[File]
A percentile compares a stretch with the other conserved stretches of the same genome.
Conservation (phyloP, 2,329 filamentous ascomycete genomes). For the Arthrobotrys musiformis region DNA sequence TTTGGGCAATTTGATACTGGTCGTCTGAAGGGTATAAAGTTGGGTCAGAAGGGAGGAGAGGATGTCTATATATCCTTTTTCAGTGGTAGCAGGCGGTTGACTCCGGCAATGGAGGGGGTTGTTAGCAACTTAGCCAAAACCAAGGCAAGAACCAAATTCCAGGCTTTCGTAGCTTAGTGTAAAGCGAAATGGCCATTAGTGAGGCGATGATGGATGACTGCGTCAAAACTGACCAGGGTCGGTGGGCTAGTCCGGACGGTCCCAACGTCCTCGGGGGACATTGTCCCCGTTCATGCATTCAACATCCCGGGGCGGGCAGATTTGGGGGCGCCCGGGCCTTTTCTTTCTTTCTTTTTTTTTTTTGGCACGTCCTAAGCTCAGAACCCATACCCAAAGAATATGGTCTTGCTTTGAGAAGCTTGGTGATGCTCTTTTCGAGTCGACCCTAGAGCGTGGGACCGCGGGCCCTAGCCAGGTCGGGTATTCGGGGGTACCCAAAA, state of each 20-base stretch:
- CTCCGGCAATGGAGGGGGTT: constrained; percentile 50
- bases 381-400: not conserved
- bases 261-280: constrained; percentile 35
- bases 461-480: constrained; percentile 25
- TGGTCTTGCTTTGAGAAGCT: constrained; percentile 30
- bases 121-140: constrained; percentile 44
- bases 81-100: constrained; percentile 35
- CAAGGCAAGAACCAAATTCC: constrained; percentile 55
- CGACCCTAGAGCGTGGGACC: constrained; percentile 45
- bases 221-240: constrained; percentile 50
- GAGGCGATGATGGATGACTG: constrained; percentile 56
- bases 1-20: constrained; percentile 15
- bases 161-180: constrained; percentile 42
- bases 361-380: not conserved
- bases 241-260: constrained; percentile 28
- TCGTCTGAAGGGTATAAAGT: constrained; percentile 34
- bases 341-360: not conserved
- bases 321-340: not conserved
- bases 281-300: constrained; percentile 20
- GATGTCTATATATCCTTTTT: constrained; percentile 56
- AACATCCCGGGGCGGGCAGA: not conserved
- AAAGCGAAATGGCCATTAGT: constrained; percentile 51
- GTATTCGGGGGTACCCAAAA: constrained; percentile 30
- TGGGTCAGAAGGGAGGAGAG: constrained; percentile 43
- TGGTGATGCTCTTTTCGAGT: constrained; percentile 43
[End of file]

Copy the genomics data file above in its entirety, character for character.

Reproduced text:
A percentile compares a stretch with the other conserved stretches of the same genome.
Conservation (phyloP, 2,329 filamentous ascomycete genomes). For the Arthrobotrys musiformis region DNA sequence TTTGGGCAATTTGATACTGGTCGTCTGAAGGGTATAAAGTTGGGTCAGAAGGGAGGAGAGGATGTCTATATATCCTTTTTCAGTGGTAGCAGGCGGTTGACTCCGGCAATGGAGGGGGTTGTTAGCAACTTAGCCAAAACCAAGGCAAGAACCAAATTCCAGGCTTTCGTAGCTTAGTGTAAAGCGAAATGGCCATTAGTGAGGCGATGATGGATGACTGCGTCAAAACTGACCAGGGTCGGTGGGCTAGTCCGGACGGTCCCAACGTCCTCGGGGGACATTGTCCCCGTTCATGCATTCAACATCCCGGGGCGGGCAGATTTGGGGGCGCCCGGGCCTTTTCTTTCTTTCTTTTTTTTTTTTGGCACGTCCTAAGCTCAGAACCCATACCCAAAGAATATGGTCTTGCTTTGAGAAGCTTGGTGATGCTCTTTTCGAGTCGACCCTAGAGCGTGGGACCGCGGGCCCTAGCCAGGTCGGGTATTCGGGGGTACCCAAAA, state of each 20-base stretch:
- CTCCGGCAATGGAGGGGGTT: constrained; percentile 50
- bases 381-400: not conserved
- bases 261-280: constrained; percentile 35
- bases 461-480: constrained; percentile 25
- TGGTCTTGCTTTGAGAAGCT: constrained; percentile 30
- bases 121-140: constrained; percentile 44
- bases 81-100: constrained; percentile 35
- CAAGGCAAGAACCAAATTCC: constrained; percentile 55
- CGACCCTAGAGCGTGGGACC: constrained; percentile 45
- bases 221-240: constrained; percentile 50
- GAGGCGATGATGGATGACTG: constrained; percentile 56
- bases 1-20: constrained; percentile 15
- bases 161-180: constrained; percentile 42
- bases 361-380: not conserved
- bases 241-260: constrained; percentile 28
- TCGTCTGAAGGGTATAAAGT: constrained; percentile 34
- bases 341-360: not conserved
- bases 321-340: not conserved
- bases 281-300: constrained; percentile 20
- GATGTCTATATATCCTTTTT: constrained; percentile 56
- AACATCCCGGGGCGGGCAGA: not conserved
- AAAGCGAAATGGCCATTAGT: constrained; percentile 51
- GTATTCGGGGGTACCCAAAA: constrained; percentile 30
- TGGGTCAGAAGGGAGGAGAG: constrained; percentile 43
- TGGTGATGCTCTTTTCGAGT: constrained; percentile 43